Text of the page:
How to become a public relations expert

So how do you become a public relations expert? The long answer is, go to school, then cultivate your curiosity, imagination and a tremendous work ethic. The short answer, apparently, is: start as a journalist or poet, then fail.


This is your after-action briefing, with quotes and notes, on Mind Meld Vlog #5. The video touches on bylines, blunders, coincidences and the Calgary Herald. We’ve added a footnote or two. Annnd we’re live!



Public relations jobs can be studied for -- or stumbled upon

How to become a public relations expert

Jonathon - “I like to say I'm a failed journalist and that has the benefit of being true. I made a living as a fill-in guy at Sterling NewsWire. Like, I was in the Calgary Herald with no byline.


"It was weird to me -- there weren’t actually a lot of PR companies that seemed to focus on tech. I had a skillset I developed over years, a process that seemed to be getting results, and it seemed like there was a need for it. "


"15 years ago, a friend of mine who was a VP for a software company mentioned that they needed press releases -- they were working with an agency based out of New York that was charging them 750 bucks per press release.


"I said, I’ve seen 10,000 press releases. I can beat that price. So I started writing press releases and they got some hits. Then they had me writing web copy and I started getting to the marketing side and so -- long story short -- I transitioned over a period of several years from journalism into marketing.


You can get a university major, even a master’s, in public relations -- it’s sometimes called “media relations” or just “communications” -- and thousands do. No doubt this is helpful for the technical side of things, especially these days when you typically need to master business-intelligence, CRM, media-distribution and analytics software just to start your workday.


But writing is at the core of PR outreach activity. You need to compose to deadline - that is to say, quickly. You need to write a lot - a reporter like the late, great Christie Blatchford, who seemed to have no problem working up 5000-word pieces in the space of a day, would be known in journalistic circles as a “Bigfoot”, for the size of her imprint. But every public relations expert has to be a Bigfoot. And you need to write about complex subjects you may have just learned about 30 minutes previously.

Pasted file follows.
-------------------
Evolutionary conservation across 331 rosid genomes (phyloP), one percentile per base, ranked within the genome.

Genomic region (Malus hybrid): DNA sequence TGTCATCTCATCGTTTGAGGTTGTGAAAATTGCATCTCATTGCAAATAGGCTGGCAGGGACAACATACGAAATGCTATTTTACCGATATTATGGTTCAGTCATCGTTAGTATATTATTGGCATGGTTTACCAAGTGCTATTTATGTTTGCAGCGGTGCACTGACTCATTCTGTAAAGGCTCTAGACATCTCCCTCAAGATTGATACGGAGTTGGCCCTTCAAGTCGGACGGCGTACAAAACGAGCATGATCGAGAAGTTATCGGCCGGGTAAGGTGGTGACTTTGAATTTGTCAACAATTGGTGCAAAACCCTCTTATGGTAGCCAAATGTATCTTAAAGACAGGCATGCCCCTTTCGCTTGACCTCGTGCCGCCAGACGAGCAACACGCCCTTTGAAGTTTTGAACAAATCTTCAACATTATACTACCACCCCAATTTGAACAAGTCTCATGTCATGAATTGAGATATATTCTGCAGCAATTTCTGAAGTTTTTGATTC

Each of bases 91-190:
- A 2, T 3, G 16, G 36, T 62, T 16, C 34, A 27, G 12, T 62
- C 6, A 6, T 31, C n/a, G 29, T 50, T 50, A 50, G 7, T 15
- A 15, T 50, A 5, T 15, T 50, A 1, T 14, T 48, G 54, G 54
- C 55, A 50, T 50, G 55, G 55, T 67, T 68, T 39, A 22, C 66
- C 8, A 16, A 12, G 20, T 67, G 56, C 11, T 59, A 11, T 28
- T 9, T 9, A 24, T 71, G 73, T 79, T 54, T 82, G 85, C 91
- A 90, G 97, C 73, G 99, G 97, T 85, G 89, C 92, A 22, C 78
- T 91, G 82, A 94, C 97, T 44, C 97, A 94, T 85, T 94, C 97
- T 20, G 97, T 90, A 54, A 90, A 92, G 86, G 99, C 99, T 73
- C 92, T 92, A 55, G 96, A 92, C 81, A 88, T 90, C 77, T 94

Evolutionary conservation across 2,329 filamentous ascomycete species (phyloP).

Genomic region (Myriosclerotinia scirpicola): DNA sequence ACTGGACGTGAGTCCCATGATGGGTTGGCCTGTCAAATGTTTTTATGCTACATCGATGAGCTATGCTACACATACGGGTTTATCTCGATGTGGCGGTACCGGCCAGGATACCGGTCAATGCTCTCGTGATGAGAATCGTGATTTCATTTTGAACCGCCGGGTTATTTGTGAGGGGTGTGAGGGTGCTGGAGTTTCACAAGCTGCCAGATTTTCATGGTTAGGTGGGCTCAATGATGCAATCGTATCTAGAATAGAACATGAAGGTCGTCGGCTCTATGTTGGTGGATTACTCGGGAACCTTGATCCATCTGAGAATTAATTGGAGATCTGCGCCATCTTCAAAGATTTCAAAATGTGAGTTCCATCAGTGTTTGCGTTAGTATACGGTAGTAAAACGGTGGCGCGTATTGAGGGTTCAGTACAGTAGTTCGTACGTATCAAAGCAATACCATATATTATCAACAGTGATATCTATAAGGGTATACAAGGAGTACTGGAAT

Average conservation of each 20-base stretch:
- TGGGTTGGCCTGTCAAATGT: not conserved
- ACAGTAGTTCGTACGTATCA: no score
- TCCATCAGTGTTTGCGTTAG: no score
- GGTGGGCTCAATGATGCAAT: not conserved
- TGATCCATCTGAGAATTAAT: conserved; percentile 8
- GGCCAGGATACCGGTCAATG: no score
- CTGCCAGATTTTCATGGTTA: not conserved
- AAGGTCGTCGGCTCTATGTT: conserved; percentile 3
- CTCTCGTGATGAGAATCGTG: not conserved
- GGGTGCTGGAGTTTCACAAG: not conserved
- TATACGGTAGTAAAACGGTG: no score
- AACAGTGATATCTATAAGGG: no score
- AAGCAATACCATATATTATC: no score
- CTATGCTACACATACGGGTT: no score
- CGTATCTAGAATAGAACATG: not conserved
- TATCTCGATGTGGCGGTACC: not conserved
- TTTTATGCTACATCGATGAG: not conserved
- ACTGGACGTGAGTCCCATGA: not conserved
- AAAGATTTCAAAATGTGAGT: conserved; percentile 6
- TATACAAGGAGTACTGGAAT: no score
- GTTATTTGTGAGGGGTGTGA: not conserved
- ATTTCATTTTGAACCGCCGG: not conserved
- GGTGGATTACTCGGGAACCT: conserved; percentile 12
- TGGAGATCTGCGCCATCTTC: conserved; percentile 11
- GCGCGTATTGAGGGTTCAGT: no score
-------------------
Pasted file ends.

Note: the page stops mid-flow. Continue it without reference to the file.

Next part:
But most of all, public relations experts need to write well, and nothing gives you that skill except practice. So it’s perhaps not surprising that many PR people are in fact, uneducated! -- and learned their chops in analogous trades like journalism.


Public relations experts require exacting writing

How to become a public relations expert

Lyle - "Did I fall into tech PR or was I dragged into it kicking and screaming? It was certainly a string of coincidences and blunders.


"I was doing book reviews, author interviews, like literary commentary. And writing and publishing poetry of course. I had an office job, this was around 2005 or ‘10, and as a sideline, journalism -- it started to dwindle.


"So when you asked me to come on board full-time at Mind Meld I said - “But I’m a poet, man! What if my poet friends see me gallivanting about Madison Avenue or wherever?” But to my surprise I found it fun.


"This is a stretch, but when you’re writing a villanelle or a sonnet, like commercial writing, it’s an extremely rigid form, the rules are hard and fast, and all the juice comes from working within constraints.”


Writing the attention-grabbing lead, or opening sentence, is one of the trickiest skills to learn, in both journalism and PR. Packing in useful information that sets the stage for what follows, you also need to add some humour, flair and/ or insight -- while remaining simple, straightforward and factual. Oh, and jargon, buzzwords and cliches are terrible crutches: you have to throw them out. All of this in, ideally, 15 words, 20 at the very most.


It’s hot cognitive work, really, squishing things down like that. But when you become a public relations expert and you manage to pull it off, it’s tremendously satisfying. And the reward is high, if not immediate.


When you’ve said exactly what needed saying, when clients, readers and reporters respond with enthusiasm -- well, at moments like that, you feel that being a public relations expert is the best job in the world.

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